Schneck’s nursing excellence recognized with fourth Magnet designation


It’s a four-time streak for Schneck Medical Center, which has once again earned Magnet designation for nursing excellence.

Since 2006, Schneck has been recognized as Magnet, a prestigious designation from the American Nurses Credentialing Center that recognizes organizations that provide the highest quality of care, according to a news release from the Seymour hospital.

Fewer than 8.5% of U.S. hospitals earn the recognition, and less than 1% have received it four consecutive times.

“Our nurses are vital team members who are committed to providing extraordinary care,” said Dr. Eric Fish, Scheck’s president and CEO. “The Magnet recognition we first achieved 15 years ago has raised the bar for patient care and helps inspire every member of our team to achieve excellence every day.”

Amy Pettit, Schneck’s vice president of patient care services and chief nursing officer, said the designation is a testament to the excellence of Schneck’s nurses and recognition of their outstanding, compassionate care.

“It also highlights the collaborative relationships with all members of the health care team that our nurses so greatly value,” she said.

Magnet appraisers spoke to nurses in every unit and patient care area and physicians, advanced practice providers and team members and members of the community during a three-day site review in January.

“The appraisers spoke very highly of our teams, praising our commitment to transparency, professional development, shared decision-making and high-quality clinical care,” Pettit said.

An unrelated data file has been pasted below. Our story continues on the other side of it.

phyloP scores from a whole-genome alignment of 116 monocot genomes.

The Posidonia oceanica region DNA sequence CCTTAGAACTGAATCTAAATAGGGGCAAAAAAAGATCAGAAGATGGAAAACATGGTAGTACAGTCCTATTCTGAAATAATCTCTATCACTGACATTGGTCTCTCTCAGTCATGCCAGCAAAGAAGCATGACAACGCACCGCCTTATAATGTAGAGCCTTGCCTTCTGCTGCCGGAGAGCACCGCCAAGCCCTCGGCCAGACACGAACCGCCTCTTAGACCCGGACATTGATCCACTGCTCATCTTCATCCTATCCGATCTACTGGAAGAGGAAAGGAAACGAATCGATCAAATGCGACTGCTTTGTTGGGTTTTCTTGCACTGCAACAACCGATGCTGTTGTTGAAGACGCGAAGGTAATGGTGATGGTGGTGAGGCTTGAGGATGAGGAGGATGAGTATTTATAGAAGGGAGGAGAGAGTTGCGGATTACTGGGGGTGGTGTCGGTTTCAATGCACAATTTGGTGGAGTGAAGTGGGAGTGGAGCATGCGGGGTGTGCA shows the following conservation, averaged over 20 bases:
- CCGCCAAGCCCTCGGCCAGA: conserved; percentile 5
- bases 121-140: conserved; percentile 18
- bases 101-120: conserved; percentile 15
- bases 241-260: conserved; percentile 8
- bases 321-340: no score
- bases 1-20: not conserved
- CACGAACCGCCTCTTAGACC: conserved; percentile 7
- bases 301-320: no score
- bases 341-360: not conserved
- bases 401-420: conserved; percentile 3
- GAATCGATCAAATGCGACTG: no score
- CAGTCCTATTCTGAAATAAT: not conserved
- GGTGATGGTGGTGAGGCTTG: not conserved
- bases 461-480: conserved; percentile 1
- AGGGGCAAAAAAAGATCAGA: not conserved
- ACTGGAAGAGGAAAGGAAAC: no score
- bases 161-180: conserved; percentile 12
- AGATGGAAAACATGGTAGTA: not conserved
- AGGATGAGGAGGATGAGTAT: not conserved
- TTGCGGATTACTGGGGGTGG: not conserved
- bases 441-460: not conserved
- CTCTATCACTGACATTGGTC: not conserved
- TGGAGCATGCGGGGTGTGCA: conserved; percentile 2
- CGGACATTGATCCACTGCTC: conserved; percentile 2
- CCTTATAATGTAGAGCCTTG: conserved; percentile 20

Magnet recognition is the gold standard for nursing excellence. Research studies show patients ultimately benefit when their hospital is Magnet designated. Magnet hospitals report better patient outcomes and higher patient satisfaction as well as greater recruitment and retention of nurses, physicians and other medical professionals.

The Magnet Model is designed to provide a framework for nursing practice, research and measurement of outcomes. Through this framework, the American Nurses Credentialing Center can assess applicants across a number of components and dimensions to gauge an organization’s nursing excellence.

The foundation of this model is composed of various elements deemed essential to delivering superior patient care. These include the quality of nursing leadership and coordination and collaboration across specialties as well as processes for measuring and improving the quality and delivery of care.

No posts to display